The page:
Businesses that text their customers are 217% more likely to report marketing success than those that don’t. It's not just for big business, either.
I’ll cut to the chase: 90% of the articles on SMS marketing basically copy/paste the same content over and over again, which isn’t necessarily helpful.
We’re not going to share any of that fluff on this page. (Check out the sub-pages of this guide for the basics.)
Read on for a framework we recommend to new SimpleTexting customers as they start their SMS marketing programs. (Yes, you guessed it — SimpleTexting is business texting software).
Here we go.
SimpleTexting is SMS marketing software
There’s an ancient fable about the fox and the cat.
The fox brags that he knows lots of ways to escape from a hunter’s dog. The cat admits she knows only one way to escape.
Just then, the fox and the cat jump at the blare of a hunter’s horn.
The cat immediately climbs up a tree to safety. The fox — on the other hand — thinks through hundreds of ways to escape. But before he’s able to choose a route to safety, the hunter’s dog finds him.
Here’s the lesson: It’s easy to overthink our options. And — like the fox — that analysis paralysis can prevent us from starting.
So if you want to start SMS marketing — and keep it simple — begin by asking yourself these five questions:
Think of these questions as brainstorming exercises that will help you plan an effective text marketing strategy.
First, there are the facts. Text marketing is as close to a sure bet as trees are to a forest.
Next, there are your own reasons to text.
Text marketing can help in all of these areas. But only you know what you want to accomplish with your SMS marketing strategy.
The point here is to think through your options — and let those reasons direct your decisions for who and what you’ll text.
The simplest way to start SMS marketing is to simply collect a single list of contacts. The most popular texts to send are often promotional: Flash sales, coupons, deals, discounts, buy one get one — you get the picture.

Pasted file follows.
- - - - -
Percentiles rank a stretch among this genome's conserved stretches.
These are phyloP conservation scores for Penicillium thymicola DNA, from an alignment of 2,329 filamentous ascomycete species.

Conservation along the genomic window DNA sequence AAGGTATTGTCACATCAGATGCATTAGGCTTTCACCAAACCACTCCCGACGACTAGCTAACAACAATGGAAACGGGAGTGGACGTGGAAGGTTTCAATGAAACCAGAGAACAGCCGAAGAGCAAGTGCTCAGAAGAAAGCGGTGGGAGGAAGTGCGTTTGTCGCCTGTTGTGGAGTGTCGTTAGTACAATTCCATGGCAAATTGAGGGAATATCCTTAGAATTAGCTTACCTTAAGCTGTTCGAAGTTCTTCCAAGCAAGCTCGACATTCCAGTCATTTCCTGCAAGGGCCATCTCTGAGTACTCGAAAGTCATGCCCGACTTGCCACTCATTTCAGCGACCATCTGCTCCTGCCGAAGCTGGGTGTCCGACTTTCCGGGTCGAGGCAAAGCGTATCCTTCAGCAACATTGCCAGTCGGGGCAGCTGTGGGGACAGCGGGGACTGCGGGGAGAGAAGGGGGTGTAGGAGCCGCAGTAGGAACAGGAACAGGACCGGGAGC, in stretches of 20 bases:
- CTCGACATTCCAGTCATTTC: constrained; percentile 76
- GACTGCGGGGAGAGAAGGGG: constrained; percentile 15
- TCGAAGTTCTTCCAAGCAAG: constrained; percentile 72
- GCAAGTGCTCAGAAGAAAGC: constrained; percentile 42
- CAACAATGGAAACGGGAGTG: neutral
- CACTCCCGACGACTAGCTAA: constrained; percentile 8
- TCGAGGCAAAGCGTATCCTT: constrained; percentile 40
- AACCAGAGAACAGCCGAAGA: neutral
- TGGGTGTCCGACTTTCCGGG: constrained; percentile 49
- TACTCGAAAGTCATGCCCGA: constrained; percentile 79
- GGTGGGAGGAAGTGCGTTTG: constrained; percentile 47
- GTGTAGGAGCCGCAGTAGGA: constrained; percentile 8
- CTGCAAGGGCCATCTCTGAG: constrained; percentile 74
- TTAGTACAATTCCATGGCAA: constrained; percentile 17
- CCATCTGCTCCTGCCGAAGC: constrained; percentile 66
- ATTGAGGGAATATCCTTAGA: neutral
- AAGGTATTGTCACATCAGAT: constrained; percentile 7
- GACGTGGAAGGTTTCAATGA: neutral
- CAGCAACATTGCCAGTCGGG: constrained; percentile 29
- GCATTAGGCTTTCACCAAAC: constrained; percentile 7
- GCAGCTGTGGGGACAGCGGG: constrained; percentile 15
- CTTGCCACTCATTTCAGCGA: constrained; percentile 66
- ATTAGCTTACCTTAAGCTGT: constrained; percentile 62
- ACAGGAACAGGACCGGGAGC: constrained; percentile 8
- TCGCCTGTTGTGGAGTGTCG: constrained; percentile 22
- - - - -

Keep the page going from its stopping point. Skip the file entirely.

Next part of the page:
You can send these texts to existing customers as well as folks who haven’t bought from you yet.
That said, you might have a handful of audiences to consider. Knowing who you want to text will help you…
This way, you’ll send each person exactly what you want them to receive.
So let’s check out a simple marketing funnel framework. Use this to brainstorm how you’ll get the right messages to the right audiences.
First, there are prospects. These folks are SMS subscribers who haven’t purchased from you yet.
Prospects are toward the top of the marketing funnel. Texting them deals like buy one get one or discounts like 20% off any purchase are popular ways to get prospects to become customers.
Next, there are leads.
Leads are the folks who have shown extreme interest in your products but haven’t bought them yet. Think of leads as in the middle of the marketing funnel.
These people may have filled out a demo request form, a request for information, or did some other action that’s a little deeper in the funnel than a prospect. For example, if a person reaches out to a real estate agent about a specific property, that’s a good definition of a lead.
Texting your leads deals and discounts like prospects can influence them to become customers.
But leads are also good candidates for proactive one-on-one texts. Could you text an individual to help them make a purchase decision?
Finally, there are customers.
Customers have purchased from you in the past. This is the primary audience most businesses text.
Popular texts to customers include deals and discounts. But you can also ask them…
There’s an old — yet extremely current — marketing adage: What’s in it for me?
In fact, it’s so popular, it’s got an initialism: WIIFM. And that initialism comes with another quip:
Your audience will always tune in to W-I-I-F-M.
I know it’s cheesy. But it’s a solid framework to help you plan promotions and create text messages that will help you achieve your goals.
Take a look at this real-life text message offer. (Don’t worry, we modified it just enough to be a learning example for you.)
How could you make offers like this more effective to influence sales?
Here are the 8 qualities of effective text message campaigns:
First, use your brand name somewhere in the text message. This helps the receiver understand who sent the message — which is helpful if they don’t have you saved in their phone’s contact list.
A popular option is to include your brand name at the beginning of your text, followed by a colon.